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Whatcom fentanyl emergency would direct funds for treatment

County leaders also have an eye toward stiffer enforcement, penalties

A sign in response to Lummi Nation's opioid crisis
A sign reading "Lord Hear Our Prayers" is posted outside the Lummi Nation headquarters in October 2023, after at least seven tribal members died over a two-week period. (Hailey Hoffman/Cascadia Daily News)
By Ralph Schwartz Local Government Reporter

Whatcom County leaders are preparing to declare a fentanyl emergency, so they can attack the drug epidemic on all fronts — which could include more jail time for users as well as dealers.

During a committee meeting Tuesday, Feb. 6, county council members also discussed finding funding sources for new treatment centers, saying they would be the best option for people who use the extremely potent and addictive opioid. 

Some on the council indicated that money coming into county coffers later this year from a new jail sales tax could be redirected to help pay for those treatment centers, even though the original plan was to put most of the revenues for the first 4–6 years of tax collections toward a new jail facility in Ferndale. Significant funding for services, including drug treatment and mental health care, wasn’t supposed to come until later.

The tax will bring in about $14 million in 2025, according to a 2023 projection from the county executive’s office, and will be collected over the next 30 years.

“The timeline that we have on getting the jail built, and then getting the alternative treatments built, is unacceptable to me,” council member Ben Elenbaas said. 

“In seven years, when we start in on a treatment facility with the tax that we’re collecting, it’s going to be really too late,” he added.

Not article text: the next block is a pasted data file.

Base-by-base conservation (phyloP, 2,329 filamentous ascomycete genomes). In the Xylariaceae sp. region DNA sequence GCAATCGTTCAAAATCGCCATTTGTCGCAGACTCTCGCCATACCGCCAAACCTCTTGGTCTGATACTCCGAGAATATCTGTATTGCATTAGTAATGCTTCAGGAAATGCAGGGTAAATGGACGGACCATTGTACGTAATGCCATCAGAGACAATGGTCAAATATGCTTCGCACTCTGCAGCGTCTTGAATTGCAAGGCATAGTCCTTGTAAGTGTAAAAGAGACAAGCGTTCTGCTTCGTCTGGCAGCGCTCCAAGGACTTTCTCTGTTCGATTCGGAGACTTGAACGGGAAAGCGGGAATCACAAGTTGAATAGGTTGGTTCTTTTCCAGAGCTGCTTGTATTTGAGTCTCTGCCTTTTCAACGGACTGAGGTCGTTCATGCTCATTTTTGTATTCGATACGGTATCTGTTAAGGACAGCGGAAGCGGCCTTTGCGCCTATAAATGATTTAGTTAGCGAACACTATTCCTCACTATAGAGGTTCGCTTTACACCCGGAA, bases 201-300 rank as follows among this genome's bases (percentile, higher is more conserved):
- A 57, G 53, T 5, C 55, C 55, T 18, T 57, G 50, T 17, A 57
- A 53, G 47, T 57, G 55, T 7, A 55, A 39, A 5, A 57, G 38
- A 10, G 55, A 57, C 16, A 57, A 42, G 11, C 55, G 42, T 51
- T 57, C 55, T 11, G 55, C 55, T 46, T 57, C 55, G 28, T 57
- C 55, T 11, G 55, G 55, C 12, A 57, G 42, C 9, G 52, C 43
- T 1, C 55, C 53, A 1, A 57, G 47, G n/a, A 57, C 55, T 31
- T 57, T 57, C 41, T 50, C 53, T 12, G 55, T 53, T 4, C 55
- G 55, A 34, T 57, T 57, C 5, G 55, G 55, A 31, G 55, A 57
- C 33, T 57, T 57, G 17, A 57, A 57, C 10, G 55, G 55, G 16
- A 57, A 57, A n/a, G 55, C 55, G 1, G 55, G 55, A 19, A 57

The county has seen a spike in drug-related deaths in recent years, from a baseline of 15 to 30 confirmed overdose deaths before 2020, to 91 in 2022 and 132 in 2023 — although 46 deaths from last year have yet to be confirmed as drug-related, according to a county overdose dashboard

Council also is looking to the state Legislature and the federal government for emergency funding to combat opioid addiction. Council members in January asked Gov. Jay Inslee and President Joe Biden to declare states of emergency, in order to free up the funding. Lummi Nation has made similar requests at the state and federal levels.

Council member Barry Buchanan said he and Lummi Chairman Anthony Hillaire will travel to Washington, D.C. in the coming days, to follow up on their requests.

Council member Kaylee Galloway advocated for caution at the committee meeting, as council looked ahead to a possible emergency declaration in March. Among her concerns was a draft resolution’s emphasis on a stronger law enforcement response and more jail time for drug possession. 

“I just want us to think really strategically about the impacts that the legal system has on the BIPOC community, making sure that we’re addressing any sort of inequities or racial disparities,” Galloway said, using the acronym for Black, Indigenous and people of color.

In an interview on Monday, Feb. 5, Elenbaas emphasized that the solution to the present crisis needs to include more incarceration, for fentanyl dealers and users both. Recent efforts to address the drug problem have focused on getting users into treatment rather than jail.

“Maybe, for a while, we shouldn’t be differentiating (between users and dealers) until we clear this thing up,” he said. “I agree 100 percent with people who say addiction isn’t a crime, but unfortunately addiction leads to criminal behavior.”

To prepare the emergency declaration, select council members will meet with a wide range of stakeholders who have a hand in addressing the drug crisis, from judges to the sheriff’s office, the county prosecutor, and leaders from local tribes and cities.

The plan is to have a declaration ready for a vote in time for a county council meeting on March 26.

Ralph Schwartz is CDN’s local government reporter; reach him at; 360-922-3090 ext. 107.

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